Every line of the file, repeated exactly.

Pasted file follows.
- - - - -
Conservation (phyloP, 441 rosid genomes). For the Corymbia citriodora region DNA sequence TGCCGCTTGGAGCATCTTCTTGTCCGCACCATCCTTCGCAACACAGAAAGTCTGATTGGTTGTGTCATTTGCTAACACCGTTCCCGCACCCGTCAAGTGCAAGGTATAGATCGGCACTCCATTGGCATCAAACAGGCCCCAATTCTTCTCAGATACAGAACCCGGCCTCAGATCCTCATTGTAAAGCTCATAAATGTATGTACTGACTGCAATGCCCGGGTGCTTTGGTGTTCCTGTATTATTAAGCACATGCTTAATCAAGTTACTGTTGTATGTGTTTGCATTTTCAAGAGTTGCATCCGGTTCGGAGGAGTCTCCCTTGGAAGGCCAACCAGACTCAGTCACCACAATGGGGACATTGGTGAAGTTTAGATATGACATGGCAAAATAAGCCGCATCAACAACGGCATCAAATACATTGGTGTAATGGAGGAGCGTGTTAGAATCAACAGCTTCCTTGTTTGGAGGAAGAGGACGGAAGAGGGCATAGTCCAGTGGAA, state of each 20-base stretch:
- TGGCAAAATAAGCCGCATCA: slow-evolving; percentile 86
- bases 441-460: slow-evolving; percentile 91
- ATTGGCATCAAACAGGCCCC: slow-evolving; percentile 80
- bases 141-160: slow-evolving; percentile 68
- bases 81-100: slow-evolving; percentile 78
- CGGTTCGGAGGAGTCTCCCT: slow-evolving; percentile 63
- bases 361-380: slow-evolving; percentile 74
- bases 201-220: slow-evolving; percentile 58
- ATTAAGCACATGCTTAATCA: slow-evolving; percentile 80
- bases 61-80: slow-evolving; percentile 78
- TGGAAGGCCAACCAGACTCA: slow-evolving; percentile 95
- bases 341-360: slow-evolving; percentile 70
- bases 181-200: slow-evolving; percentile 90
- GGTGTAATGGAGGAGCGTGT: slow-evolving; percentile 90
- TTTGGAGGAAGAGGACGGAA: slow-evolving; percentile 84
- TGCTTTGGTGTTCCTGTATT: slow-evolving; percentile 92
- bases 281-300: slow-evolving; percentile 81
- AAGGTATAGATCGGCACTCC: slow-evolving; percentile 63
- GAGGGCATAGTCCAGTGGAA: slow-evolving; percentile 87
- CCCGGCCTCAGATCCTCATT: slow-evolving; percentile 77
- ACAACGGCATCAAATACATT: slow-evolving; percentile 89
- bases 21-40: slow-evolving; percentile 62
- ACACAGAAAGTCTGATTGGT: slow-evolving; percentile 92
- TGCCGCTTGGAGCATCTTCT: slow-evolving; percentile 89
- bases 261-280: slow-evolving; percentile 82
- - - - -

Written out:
Conservation (phyloP, 441 rosid genomes). For the Corymbia citriodora region DNA sequence TGCCGCTTGGAGCATCTTCTTGTCCGCACCATCCTTCGCAACACAGAAAGTCTGATTGGTTGTGTCATTTGCTAACACCGTTCCCGCACCCGTCAAGTGCAAGGTATAGATCGGCACTCCATTGGCATCAAACAGGCCCCAATTCTTCTCAGATACAGAACCCGGCCTCAGATCCTCATTGTAAAGCTCATAAATGTATGTACTGACTGCAATGCCCGGGTGCTTTGGTGTTCCTGTATTATTAAGCACATGCTTAATCAAGTTACTGTTGTATGTGTTTGCATTTTCAAGAGTTGCATCCGGTTCGGAGGAGTCTCCCTTGGAAGGCCAACCAGACTCAGTCACCACAATGGGGACATTGGTGAAGTTTAGATATGACATGGCAAAATAAGCCGCATCAACAACGGCATCAAATACATTGGTGTAATGGAGGAGCGTGTTAGAATCAACAGCTTCCTTGTTTGGAGGAAGAGGACGGAAGAGGGCATAGTCCAGTGGAA, state of each 20-base stretch:
- TGGCAAAATAAGCCGCATCA: slow-evolving; percentile 86
- bases 441-460: slow-evolving; percentile 91
- ATTGGCATCAAACAGGCCCC: slow-evolving; percentile 80
- bases 141-160: slow-evolving; percentile 68
- bases 81-100: slow-evolving; percentile 78
- CGGTTCGGAGGAGTCTCCCT: slow-evolving; percentile 63
- bases 361-380: slow-evolving; percentile 74
- bases 201-220: slow-evolving; percentile 58
- ATTAAGCACATGCTTAATCA: slow-evolving; percentile 80
- bases 61-80: slow-evolving; percentile 78
- TGGAAGGCCAACCAGACTCA: slow-evolving; percentile 95
- bases 341-360: slow-evolving; percentile 70
- bases 181-200: slow-evolving; percentile 90
- GGTGTAATGGAGGAGCGTGT: slow-evolving; percentile 90
- TTTGGAGGAAGAGGACGGAA: slow-evolving; percentile 84
- TGCTTTGGTGTTCCTGTATT: slow-evolving; percentile 92
- bases 281-300: slow-evolving; percentile 81
- AAGGTATAGATCGGCACTCC: slow-evolving; percentile 63
- GAGGGCATAGTCCAGTGGAA: slow-evolving; percentile 87
- CCCGGCCTCAGATCCTCATT: slow-evolving; percentile 77
- ACAACGGCATCAAATACATT: slow-evolving; percentile 89
- bases 21-40: slow-evolving; percentile 62
- ACACAGAAAGTCTGATTGGT: slow-evolving; percentile 92
- TGCCGCTTGGAGCATCTTCT: slow-evolving; percentile 89
- bases 261-280: slow-evolving; percentile 82